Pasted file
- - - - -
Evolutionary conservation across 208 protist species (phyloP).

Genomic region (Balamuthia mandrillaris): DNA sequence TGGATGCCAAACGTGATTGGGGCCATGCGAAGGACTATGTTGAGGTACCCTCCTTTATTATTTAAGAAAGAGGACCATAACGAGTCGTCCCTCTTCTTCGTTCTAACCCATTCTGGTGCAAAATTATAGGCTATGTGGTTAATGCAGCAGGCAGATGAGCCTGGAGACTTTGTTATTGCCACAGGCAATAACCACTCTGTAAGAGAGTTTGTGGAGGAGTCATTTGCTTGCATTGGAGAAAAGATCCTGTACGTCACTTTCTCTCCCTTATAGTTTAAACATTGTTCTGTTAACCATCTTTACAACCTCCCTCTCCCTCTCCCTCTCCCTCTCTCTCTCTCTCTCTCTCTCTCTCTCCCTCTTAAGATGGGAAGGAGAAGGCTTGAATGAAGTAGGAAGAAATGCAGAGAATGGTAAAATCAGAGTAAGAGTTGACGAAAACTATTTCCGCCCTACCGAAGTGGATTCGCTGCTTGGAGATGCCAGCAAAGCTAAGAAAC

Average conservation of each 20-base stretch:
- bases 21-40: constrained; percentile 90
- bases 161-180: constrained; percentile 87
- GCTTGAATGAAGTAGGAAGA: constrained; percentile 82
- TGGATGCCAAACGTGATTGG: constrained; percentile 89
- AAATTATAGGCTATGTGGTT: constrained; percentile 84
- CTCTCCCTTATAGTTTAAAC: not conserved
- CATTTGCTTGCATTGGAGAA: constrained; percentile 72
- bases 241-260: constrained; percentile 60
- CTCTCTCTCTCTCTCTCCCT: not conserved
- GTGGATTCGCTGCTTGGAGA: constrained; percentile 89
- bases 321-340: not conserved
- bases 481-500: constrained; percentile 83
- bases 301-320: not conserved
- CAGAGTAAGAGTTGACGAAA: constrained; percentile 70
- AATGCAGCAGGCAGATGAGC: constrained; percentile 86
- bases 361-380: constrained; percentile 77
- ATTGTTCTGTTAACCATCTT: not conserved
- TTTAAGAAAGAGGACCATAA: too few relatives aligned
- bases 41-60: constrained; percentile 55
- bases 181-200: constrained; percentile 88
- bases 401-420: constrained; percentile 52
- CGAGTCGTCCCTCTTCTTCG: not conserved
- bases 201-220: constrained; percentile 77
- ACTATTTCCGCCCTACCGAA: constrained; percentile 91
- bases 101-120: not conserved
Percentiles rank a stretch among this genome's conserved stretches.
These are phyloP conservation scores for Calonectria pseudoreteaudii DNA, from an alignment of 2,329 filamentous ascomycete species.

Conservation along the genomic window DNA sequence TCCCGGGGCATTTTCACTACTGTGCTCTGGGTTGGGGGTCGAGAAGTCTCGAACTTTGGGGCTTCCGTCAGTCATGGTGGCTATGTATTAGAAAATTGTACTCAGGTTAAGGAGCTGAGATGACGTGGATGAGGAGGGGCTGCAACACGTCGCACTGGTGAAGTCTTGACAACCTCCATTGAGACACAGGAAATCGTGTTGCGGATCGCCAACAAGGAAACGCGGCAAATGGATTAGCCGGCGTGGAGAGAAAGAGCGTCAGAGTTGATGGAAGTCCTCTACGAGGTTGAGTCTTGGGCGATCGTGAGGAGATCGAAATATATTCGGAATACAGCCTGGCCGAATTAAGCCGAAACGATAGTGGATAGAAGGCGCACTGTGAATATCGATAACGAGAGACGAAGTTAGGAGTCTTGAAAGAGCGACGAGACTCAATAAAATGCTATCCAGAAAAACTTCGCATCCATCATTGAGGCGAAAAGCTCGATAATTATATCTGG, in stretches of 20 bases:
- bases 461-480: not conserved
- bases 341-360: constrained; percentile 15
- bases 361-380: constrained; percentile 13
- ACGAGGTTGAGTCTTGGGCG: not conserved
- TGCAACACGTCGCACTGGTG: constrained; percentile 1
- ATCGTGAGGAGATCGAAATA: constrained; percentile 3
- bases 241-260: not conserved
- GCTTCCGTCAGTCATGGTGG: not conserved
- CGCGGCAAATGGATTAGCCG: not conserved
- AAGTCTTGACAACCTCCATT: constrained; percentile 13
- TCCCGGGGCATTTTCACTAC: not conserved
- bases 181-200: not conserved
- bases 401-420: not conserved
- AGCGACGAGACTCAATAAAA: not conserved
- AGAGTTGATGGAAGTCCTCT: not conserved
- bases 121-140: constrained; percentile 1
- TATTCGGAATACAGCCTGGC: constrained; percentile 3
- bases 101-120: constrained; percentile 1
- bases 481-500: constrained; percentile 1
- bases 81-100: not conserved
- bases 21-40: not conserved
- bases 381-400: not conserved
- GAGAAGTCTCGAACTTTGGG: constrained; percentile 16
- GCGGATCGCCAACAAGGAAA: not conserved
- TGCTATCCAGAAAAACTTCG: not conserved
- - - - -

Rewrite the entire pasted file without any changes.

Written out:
Evolutionary conservation across 208 protist species (phyloP).

Genomic region (Balamuthia mandrillaris): DNA sequence TGGATGCCAAACGTGATTGGGGCCATGCGAAGGACTATGTTGAGGTACCCTCCTTTATTATTTAAGAAAGAGGACCATAACGAGTCGTCCCTCTTCTTCGTTCTAACCCATTCTGGTGCAAAATTATAGGCTATGTGGTTAATGCAGCAGGCAGATGAGCCTGGAGACTTTGTTATTGCCACAGGCAATAACCACTCTGTAAGAGAGTTTGTGGAGGAGTCATTTGCTTGCATTGGAGAAAAGATCCTGTACGTCACTTTCTCTCCCTTATAGTTTAAACATTGTTCTGTTAACCATCTTTACAACCTCCCTCTCCCTCTCCCTCTCCCTCTCTCTCTCTCTCTCTCTCTCTCTCTCCCTCTTAAGATGGGAAGGAGAAGGCTTGAATGAAGTAGGAAGAAATGCAGAGAATGGTAAAATCAGAGTAAGAGTTGACGAAAACTATTTCCGCCCTACCGAAGTGGATTCGCTGCTTGGAGATGCCAGCAAAGCTAAGAAAC

Average conservation of each 20-base stretch:
- bases 21-40: constrained; percentile 90
- bases 161-180: constrained; percentile 87
- GCTTGAATGAAGTAGGAAGA: constrained; percentile 82
- TGGATGCCAAACGTGATTGG: constrained; percentile 89
- AAATTATAGGCTATGTGGTT: constrained; percentile 84
- CTCTCCCTTATAGTTTAAAC: not conserved
- CATTTGCTTGCATTGGAGAA: constrained; percentile 72
- bases 241-260: constrained; percentile 60
- CTCTCTCTCTCTCTCTCCCT: not conserved
- GTGGATTCGCTGCTTGGAGA: constrained; percentile 89
- bases 321-340: not conserved
- bases 481-500: constrained; percentile 83
- bases 301-320: not conserved
- CAGAGTAAGAGTTGACGAAA: constrained; percentile 70
- AATGCAGCAGGCAGATGAGC: constrained; percentile 86
- bases 361-380: constrained; percentile 77
- ATTGTTCTGTTAACCATCTT: not conserved
- TTTAAGAAAGAGGACCATAA: too few relatives aligned
- bases 41-60: constrained; percentile 55
- bases 181-200: constrained; percentile 88
- bases 401-420: constrained; percentile 52
- CGAGTCGTCCCTCTTCTTCG: not conserved
- bases 201-220: constrained; percentile 77
- ACTATTTCCGCCCTACCGAA: constrained; percentile 91
- bases 101-120: not conserved
Percentiles rank a stretch among this genome's conserved stretches.
These are phyloP conservation scores for Calonectria pseudoreteaudii DNA, from an alignment of 2,329 filamentous ascomycete species.

Conservation along the genomic window DNA sequence TCCCGGGGCATTTTCACTACTGTGCTCTGGGTTGGGGGTCGAGAAGTCTCGAACTTTGGGGCTTCCGTCAGTCATGGTGGCTATGTATTAGAAAATTGTACTCAGGTTAAGGAGCTGAGATGACGTGGATGAGGAGGGGCTGCAACACGTCGCACTGGTGAAGTCTTGACAACCTCCATTGAGACACAGGAAATCGTGTTGCGGATCGCCAACAAGGAAACGCGGCAAATGGATTAGCCGGCGTGGAGAGAAAGAGCGTCAGAGTTGATGGAAGTCCTCTACGAGGTTGAGTCTTGGGCGATCGTGAGGAGATCGAAATATATTCGGAATACAGCCTGGCCGAATTAAGCCGAAACGATAGTGGATAGAAGGCGCACTGTGAATATCGATAACGAGAGACGAAGTTAGGAGTCTTGAAAGAGCGACGAGACTCAATAAAATGCTATCCAGAAAAACTTCGCATCCATCATTGAGGCGAAAAGCTCGATAATTATATCTGG, in stretches of 20 bases:
- bases 461-480: not conserved
- bases 341-360: constrained; percentile 15
- bases 361-380: constrained; percentile 13
- ACGAGGTTGAGTCTTGGGCG: not conserved
- TGCAACACGTCGCACTGGTG: constrained; percentile 1
- ATCGTGAGGAGATCGAAATA: constrained; percentile 3
- bases 241-260: not conserved
- GCTTCCGTCAGTCATGGTGG: not conserved
- CGCGGCAAATGGATTAGCCG: not conserved
- AAGTCTTGACAACCTCCATT: constrained; percentile 13
- TCCCGGGGCATTTTCACTAC: not conserved
- bases 181-200: not conserved
- bases 401-420: not conserved
- AGCGACGAGACTCAATAAAA: not conserved
- AGAGTTGATGGAAGTCCTCT: not conserved
- bases 121-140: constrained; percentile 1
- TATTCGGAATACAGCCTGGC: constrained; percentile 3
- bases 101-120: constrained; percentile 1
- bases 481-500: constrained; percentile 1
- bases 81-100: not conserved
- bases 21-40: not conserved
- bases 381-400: not conserved
- GAGAAGTCTCGAACTTTGGG: constrained; percentile 16
- GCGGATCGCCAACAAGGAAA: not conserved
- TGCTATCCAGAAAAACTTCG: not conserved